Thursday, December 7, 2017

Interested in truth? Or only politicking?

It will be interesting to see how (if at all) the Supreme Court of the United States reacts to a brief by several current and former local politicos asking the high court to issue a definitive ruling as to what constitutes bribing a government official.

Only Blagojevich image that interests some
What’s bringing this issue us is Rod Blagojevich – as in the former Illinois governor who is now into serving the sixth year of a 14-year prison term on charges that he tried to solicit bribes in exchange for political appointments.

BLAGOJEVICH, OF COURSE, claims he didn’t have criminal intent. He claims any money given him was purely political contributions made to Rod by his supporters.

An excuse that some may snicker at (Political contributions?!? Yeah, suuuuuure!”) and find absurd.

But to the 19 political people (including one Republican, former state Rep. Angelo “Skip” Saviano who now is village president of Elmwood Park), they wonder if there is enough confusion that exists as to what is a legitimate campaign contribution and what is a bribe.

In their brief, they say they think the Supreme Court ought to take up the Blagojevich appeal on the grounds that it would allow them to issue a legal opinion that, once and for all, establishes what is a campaign contribution and what is a bribe.

THEY WANT THERE to be a definitive ruling that says just what a government official is obligated to do for his financial backers, and what do those backers have a right to expect in exchange for the checks they write out to political people.
Several current and former Illinois members ...

Which are legitimate questions that ought to be resolved. Although I don’t doubt that some people will not want to hear of such talk. They’re the ones whose distaste for Blagojevich is so intense they don’t care if he was grossly over-sentenced for his offense.

Just so long as he gets punished, they’re happy.

Heck, Illinois Republican Party officials on Wednesday were using the legal brief filed by so many Dems as reason to lambast likely Democratic gubernatorial nominee J.B. Pritzker and tie him to Blagojevich.
... want high court to rule on what's a bribe?

HOPING THAT THE mere mention of the boogeyman they call Rod will be enough to ding Pritzker even further. For them, Blagojevich serves a political purpose that is far more important than any serious interpretation of a legal issue.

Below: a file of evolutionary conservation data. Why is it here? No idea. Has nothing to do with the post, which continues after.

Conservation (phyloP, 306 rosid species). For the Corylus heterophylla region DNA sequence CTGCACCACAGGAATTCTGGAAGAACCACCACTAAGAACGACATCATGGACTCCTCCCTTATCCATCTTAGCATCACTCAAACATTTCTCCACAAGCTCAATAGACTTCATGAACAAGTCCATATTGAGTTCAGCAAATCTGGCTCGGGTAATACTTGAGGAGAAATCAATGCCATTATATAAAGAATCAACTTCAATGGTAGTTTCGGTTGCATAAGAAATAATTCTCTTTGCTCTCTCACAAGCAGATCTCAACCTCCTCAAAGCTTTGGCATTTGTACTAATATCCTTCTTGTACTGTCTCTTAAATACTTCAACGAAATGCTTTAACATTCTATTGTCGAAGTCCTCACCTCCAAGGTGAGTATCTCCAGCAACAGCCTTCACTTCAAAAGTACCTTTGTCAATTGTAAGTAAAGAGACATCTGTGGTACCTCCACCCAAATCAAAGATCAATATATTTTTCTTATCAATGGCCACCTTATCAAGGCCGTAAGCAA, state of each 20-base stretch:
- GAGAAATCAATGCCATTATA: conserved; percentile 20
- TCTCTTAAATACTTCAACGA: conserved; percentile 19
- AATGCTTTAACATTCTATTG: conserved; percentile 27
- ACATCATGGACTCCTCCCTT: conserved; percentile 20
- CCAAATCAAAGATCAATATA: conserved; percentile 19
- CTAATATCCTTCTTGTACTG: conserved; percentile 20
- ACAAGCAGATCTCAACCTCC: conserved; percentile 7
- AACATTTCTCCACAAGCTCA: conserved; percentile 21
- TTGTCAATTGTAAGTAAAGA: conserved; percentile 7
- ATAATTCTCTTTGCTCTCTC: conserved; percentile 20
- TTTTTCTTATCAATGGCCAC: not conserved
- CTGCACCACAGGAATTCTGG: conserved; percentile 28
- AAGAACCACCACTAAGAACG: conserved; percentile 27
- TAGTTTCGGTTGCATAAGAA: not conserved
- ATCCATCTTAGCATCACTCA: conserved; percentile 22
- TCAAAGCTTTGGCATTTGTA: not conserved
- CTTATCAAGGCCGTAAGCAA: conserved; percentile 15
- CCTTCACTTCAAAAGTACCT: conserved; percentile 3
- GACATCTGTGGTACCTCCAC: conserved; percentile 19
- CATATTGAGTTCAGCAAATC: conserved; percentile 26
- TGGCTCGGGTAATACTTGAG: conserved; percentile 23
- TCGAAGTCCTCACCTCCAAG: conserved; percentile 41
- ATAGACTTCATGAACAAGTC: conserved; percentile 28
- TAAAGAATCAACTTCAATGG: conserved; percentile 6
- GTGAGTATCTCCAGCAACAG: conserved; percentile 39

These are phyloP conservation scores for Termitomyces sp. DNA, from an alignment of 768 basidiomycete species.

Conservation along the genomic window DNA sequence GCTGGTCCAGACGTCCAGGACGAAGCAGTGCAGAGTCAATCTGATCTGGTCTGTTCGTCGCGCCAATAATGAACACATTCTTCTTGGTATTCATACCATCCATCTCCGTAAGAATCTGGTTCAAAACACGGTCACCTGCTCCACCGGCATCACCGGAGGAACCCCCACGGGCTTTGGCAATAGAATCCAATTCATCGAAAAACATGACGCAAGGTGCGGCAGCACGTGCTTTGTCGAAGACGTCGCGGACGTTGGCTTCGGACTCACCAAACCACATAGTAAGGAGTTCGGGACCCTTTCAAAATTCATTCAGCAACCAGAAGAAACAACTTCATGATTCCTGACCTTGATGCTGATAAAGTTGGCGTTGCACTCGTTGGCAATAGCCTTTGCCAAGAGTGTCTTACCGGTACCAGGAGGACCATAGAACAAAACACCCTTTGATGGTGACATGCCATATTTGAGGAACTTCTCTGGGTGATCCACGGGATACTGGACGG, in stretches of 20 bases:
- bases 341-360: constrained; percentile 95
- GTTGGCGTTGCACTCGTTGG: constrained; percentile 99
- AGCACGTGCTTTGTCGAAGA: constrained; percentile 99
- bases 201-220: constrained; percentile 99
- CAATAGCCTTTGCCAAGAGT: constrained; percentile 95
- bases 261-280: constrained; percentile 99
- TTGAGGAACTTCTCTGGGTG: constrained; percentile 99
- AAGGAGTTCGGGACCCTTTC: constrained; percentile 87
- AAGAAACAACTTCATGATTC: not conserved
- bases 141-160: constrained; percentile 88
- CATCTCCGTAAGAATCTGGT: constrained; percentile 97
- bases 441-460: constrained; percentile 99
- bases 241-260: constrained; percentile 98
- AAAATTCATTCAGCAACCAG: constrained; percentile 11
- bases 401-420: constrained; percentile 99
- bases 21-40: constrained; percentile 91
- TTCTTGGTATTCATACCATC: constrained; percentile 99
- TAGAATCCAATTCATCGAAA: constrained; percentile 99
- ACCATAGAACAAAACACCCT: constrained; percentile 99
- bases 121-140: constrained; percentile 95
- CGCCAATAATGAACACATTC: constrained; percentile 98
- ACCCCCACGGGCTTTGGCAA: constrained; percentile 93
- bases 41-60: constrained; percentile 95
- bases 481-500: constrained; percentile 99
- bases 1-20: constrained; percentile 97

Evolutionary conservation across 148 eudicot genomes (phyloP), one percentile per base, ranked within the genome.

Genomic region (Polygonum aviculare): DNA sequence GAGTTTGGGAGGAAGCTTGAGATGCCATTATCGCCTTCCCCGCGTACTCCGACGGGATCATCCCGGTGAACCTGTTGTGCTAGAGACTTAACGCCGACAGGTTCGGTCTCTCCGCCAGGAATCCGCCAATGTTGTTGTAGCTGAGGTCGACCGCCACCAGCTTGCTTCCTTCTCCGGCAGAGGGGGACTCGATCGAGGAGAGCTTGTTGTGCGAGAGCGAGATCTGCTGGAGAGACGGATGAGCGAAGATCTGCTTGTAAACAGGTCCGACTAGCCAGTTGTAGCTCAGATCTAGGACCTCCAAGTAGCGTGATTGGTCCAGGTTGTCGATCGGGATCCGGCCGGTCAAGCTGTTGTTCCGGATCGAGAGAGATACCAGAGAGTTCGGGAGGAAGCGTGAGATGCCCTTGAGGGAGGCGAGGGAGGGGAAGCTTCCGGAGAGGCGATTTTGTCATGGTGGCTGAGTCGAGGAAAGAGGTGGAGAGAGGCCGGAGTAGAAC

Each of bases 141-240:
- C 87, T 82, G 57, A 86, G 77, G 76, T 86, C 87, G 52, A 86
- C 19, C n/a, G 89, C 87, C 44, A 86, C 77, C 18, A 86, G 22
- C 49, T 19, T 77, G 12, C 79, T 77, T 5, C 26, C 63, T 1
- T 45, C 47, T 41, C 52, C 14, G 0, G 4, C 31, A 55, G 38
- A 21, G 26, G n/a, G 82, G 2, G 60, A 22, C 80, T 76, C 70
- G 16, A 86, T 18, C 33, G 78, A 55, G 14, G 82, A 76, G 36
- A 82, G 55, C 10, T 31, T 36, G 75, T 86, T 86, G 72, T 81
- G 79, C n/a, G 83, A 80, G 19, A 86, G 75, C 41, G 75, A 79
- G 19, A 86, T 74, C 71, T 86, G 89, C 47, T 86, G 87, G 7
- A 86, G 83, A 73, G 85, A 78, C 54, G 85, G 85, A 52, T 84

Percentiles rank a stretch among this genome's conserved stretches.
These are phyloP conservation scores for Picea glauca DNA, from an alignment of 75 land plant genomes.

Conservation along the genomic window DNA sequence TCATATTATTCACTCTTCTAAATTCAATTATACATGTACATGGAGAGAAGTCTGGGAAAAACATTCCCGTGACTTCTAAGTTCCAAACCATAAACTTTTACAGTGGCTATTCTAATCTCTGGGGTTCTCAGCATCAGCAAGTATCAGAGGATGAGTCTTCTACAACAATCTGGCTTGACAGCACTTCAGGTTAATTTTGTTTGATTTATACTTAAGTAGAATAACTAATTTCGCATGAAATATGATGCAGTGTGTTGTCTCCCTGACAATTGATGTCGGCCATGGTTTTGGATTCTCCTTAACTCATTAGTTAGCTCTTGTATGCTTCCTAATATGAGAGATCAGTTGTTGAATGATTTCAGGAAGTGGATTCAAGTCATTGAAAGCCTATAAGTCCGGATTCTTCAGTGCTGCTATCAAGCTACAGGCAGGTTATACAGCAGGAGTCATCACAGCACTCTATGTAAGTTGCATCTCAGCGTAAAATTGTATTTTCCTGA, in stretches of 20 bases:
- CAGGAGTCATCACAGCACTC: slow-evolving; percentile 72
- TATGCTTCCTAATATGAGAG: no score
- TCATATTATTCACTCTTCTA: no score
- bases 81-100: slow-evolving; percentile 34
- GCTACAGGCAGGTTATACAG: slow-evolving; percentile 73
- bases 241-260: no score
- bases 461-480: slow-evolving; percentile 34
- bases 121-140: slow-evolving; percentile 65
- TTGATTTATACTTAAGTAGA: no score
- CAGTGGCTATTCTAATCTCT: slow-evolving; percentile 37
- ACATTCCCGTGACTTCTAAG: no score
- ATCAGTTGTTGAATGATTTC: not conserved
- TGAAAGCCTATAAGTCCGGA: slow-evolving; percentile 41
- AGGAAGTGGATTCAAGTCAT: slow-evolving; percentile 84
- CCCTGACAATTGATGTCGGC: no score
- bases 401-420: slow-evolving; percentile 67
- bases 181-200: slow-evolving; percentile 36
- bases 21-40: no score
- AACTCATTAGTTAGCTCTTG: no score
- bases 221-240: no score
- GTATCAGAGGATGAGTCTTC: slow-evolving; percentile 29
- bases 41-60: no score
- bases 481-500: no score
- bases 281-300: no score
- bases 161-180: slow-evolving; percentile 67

The tie is that so many current Dem officials signed off on this brief – including Congressmen Danny Davis, Bill Foster, Luis Gutierrez, Mike Quigley, Bobby Rush and Jan Schakowsky. Along with former Congressmen Bill Lipinski, David Phelps and Glenn Poshard.

This issue will become so overburdened with partisan politics that the fear is any legitimate legal ruling will become drowned in political slop. Because being able to ding somebody with the Blagojevich label is all-important to some people.

These politicos who put their names on this brief probably are right that the high court is going to have to be the final arbiter on this issue. That is, after all, the reason for the Supreme Court’s existence.

ALTHOUGH THERE ALSO are those individuals who think the high court itself ought to be the rubber stamp to implement their partisan ideals (while squashing anything the opposition party might try coming up with).

In this Age of Trump, it might be asking too much to expect the Supreme Court to stick its neck out and establish a stance on a crucial issue that could wind up restricting Republican fundraising efforts as well as Democratic ones.

Is Sosa the Blago equivalent?
It’s almost as confusing as the ongoing quandary concerning Baseball’s Hall of Fame and whether ballplayers caught using steroids are worthy of admission. Sportswriters who make that decision have sought advice from the Hall of Fame – only to be told it is their issue to resolve.

Will the Supreme Court ultimately ultimately take the same attitude; thereby reducing the issue of political bribery to the same confusion as to whether one-time Chicago Cub Sammy Sosa deserves his bronze plaque in Cooperstown, N.Y.?


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